social divisions
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2021 ◽  
pp. 104973232110642
Author(s):  
Dr Alison Fixsen ◽  
Dr Simon Barrett ◽  
Michal Shimonovich

Social prescribing schemes refer people toward personalized health/wellbeing interventions in local communities. Since schemes hold different representations of social prescribing, responses to the pandemic crisis will vary. Intersectionality states that social divisions build on one another, sustaining unequal health outcomes. We conducted and inductively analysed interviews with twenty-three professional and volunteer stakeholders across three social prescribing schemes in urban and rural Scotland at the start and end of year one of the pandemic. Concerns included identifying and digitally supporting disadvantaged and vulnerable individuals and reduced capacity statutory and third-sector services, obliging link workers to assume new practical and psychological responsibilities. Social prescribing services in Scotland, we argue, represent a collage of practices superimposed on a struggling healthcare system. Those in need of such services are unlikely to break through disadvantage whilst situated within a social texture wherein inequalities of education, health and environmental arrangements broadly intersect with one another.


2021 ◽  
Author(s):  
Akira Ishii ◽  
Yasuko Kawahata ◽  
Nozomi Okano

This paper introduces the Trust-Distrust Model and its applications, extending the Bounded Confidence Model, a theory of opinion dynamics, to include the relationship between trust and mistrust. In recent years, there has been an increase in the number of cases in which the prerequisites for conventional communication (e.g., the other person’s gender, appearance, tone of voice, etc.) cannot be established without the exchange of personal information. However, in recent years, there has been an increase in the use of personal information, such as letters and pictograms “as cryptographic asset data” for two-way communication. However, there are advantages and disadvantages to using information assets in the form of personalized data, which are excerpts of personal information as described above. In the future, the discussion of trust value in the above data will accelerate in indicators such as personal credit scoring. In this paper, the Trust-Distrust Model will be discussed with respect to theories that also address charismatic people, the effects of advertising, and social divisions. Furthermore, simulations of the Trust-Distrust Model show that 55% agreement is sufficient to build social consensus. By addressing this theory, we hope to use it to discuss and predict social risk in future credit scoring discussions.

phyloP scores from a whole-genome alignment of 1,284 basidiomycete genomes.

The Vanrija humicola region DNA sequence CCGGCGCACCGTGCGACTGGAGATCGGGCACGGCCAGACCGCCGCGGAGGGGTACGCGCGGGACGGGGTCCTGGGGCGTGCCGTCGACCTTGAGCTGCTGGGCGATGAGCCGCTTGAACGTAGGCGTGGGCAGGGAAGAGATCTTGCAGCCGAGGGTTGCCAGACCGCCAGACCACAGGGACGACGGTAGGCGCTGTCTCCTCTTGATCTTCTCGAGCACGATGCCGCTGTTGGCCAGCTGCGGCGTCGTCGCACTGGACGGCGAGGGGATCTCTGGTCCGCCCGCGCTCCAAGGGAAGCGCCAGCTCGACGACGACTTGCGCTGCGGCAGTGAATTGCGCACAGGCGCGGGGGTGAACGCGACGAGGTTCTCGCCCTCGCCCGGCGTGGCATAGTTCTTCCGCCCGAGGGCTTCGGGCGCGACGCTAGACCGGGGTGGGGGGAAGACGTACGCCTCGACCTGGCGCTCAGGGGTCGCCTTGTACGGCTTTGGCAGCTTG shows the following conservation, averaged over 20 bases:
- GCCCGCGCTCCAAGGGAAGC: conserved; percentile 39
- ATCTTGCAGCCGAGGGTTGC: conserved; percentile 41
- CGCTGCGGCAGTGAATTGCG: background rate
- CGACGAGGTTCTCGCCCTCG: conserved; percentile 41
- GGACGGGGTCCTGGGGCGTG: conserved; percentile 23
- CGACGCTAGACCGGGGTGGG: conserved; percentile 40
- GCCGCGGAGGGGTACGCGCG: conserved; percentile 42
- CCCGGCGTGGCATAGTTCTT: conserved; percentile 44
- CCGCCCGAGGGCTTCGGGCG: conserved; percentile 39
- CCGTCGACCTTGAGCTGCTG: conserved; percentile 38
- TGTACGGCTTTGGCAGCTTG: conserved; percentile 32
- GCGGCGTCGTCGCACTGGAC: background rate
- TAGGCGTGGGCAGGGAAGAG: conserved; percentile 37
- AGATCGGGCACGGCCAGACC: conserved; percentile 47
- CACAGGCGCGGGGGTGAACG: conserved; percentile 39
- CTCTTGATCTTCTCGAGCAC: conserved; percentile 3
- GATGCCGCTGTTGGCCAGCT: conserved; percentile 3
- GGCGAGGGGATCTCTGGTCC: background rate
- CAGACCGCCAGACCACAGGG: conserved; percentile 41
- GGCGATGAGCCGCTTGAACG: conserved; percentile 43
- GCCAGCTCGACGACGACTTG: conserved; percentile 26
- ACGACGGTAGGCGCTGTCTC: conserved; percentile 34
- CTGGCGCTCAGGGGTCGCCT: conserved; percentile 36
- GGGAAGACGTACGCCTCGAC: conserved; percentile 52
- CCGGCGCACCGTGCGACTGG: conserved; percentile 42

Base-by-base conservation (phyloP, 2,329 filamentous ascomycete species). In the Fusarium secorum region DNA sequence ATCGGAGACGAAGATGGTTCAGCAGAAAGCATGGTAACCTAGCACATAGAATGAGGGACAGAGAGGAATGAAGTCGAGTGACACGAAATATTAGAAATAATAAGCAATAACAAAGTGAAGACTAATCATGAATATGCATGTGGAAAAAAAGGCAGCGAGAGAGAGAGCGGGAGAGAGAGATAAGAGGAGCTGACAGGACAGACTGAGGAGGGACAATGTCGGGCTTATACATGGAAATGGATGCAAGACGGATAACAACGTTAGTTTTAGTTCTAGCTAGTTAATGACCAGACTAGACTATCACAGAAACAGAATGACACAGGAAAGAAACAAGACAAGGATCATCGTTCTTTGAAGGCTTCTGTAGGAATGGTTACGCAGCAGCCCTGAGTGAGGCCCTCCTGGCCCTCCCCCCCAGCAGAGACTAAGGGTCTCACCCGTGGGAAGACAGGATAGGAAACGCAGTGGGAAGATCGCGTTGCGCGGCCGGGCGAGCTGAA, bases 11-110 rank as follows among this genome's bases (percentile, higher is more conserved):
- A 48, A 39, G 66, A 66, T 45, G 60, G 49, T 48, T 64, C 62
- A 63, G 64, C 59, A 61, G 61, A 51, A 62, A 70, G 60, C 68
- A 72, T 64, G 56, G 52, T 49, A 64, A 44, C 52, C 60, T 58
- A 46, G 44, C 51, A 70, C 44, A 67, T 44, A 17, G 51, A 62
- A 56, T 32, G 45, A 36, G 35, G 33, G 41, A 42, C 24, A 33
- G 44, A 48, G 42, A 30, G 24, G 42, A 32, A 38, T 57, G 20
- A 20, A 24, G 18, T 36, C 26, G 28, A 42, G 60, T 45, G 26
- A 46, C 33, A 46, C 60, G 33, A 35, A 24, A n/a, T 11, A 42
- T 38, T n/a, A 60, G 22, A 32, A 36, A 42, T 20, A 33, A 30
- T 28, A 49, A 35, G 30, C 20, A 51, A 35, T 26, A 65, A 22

2021 ◽  
Vol 40 (4) ◽  
Author(s):  
Jason Boczar ◽  
Bonita Pollock ◽  
Xiying Mi ◽  
Amanda Yeslibas

The year of COVID-19, 2020, brought unique experiences to everyone in their daily as well as their professional life. Facing many challenges of division in all aspects (social distancing, political and social divisions, remote work environments), University of South Florida Libraries took the lead in exploring how to overcome these various separations by providing access to its high-quality information sources to its local community and beyond. This paper shares the insights of using Linked Data technology to provide easy access to digital cultural heritage collections not only for the scholarly communities but also for those underrepresented user groups. The authors present the challenges at this special time of the history, discuss the possible solutions, and propose future work to further the effort.


2021 ◽  
pp. 1-22
Author(s):  
PETER TAYLOR-GOOBY ◽  
TOMAS PETRICEK ◽  
JACK CUNLIFFE

Abstract This paper charts responses to urgent appeals by welfare charities through crowd funding websites in order to examine the impact of the Covid19 pandemic on public generosity and social cohesion in the UK. It uses a relatively new method in social policy research, data-harvesting. Online public giving to local charities for vulnerable people sky-rocketed during the crisis, despite the long-established stigmatic treatment of the able-bodied poor of working age, a decade of benefit cuts, the increased stringency of Universal Credit and the long-term downward trend in charity incomes. Welfare policy and the rhetoric that surrounds it is increasingly divisive, although most welfare spending addresses needs or risks that confront all of us. The Covid19 lockdown can be seen as a natural experiment in social inclusion. This paper shows how policy discourse that stresses common humanity in the face of a collective challenge, rather than social divisions, can help build social cohesion.


Manuscript ◽  
2021 ◽  
pp. 2704-2711
Author(s):  
Maksim Igorevich Sigachev ◽  
◽  
Andrei Leonidovich Bardin ◽  
Keyword(s):  

2021 ◽  
pp. 41-52
Author(s):  
Dmytro Boyko ◽  
Ruslan Zaporozhchenko ◽  
Artem Lytovchenko ◽  
Oksana Nekhaienko ◽  
Daria Yashkina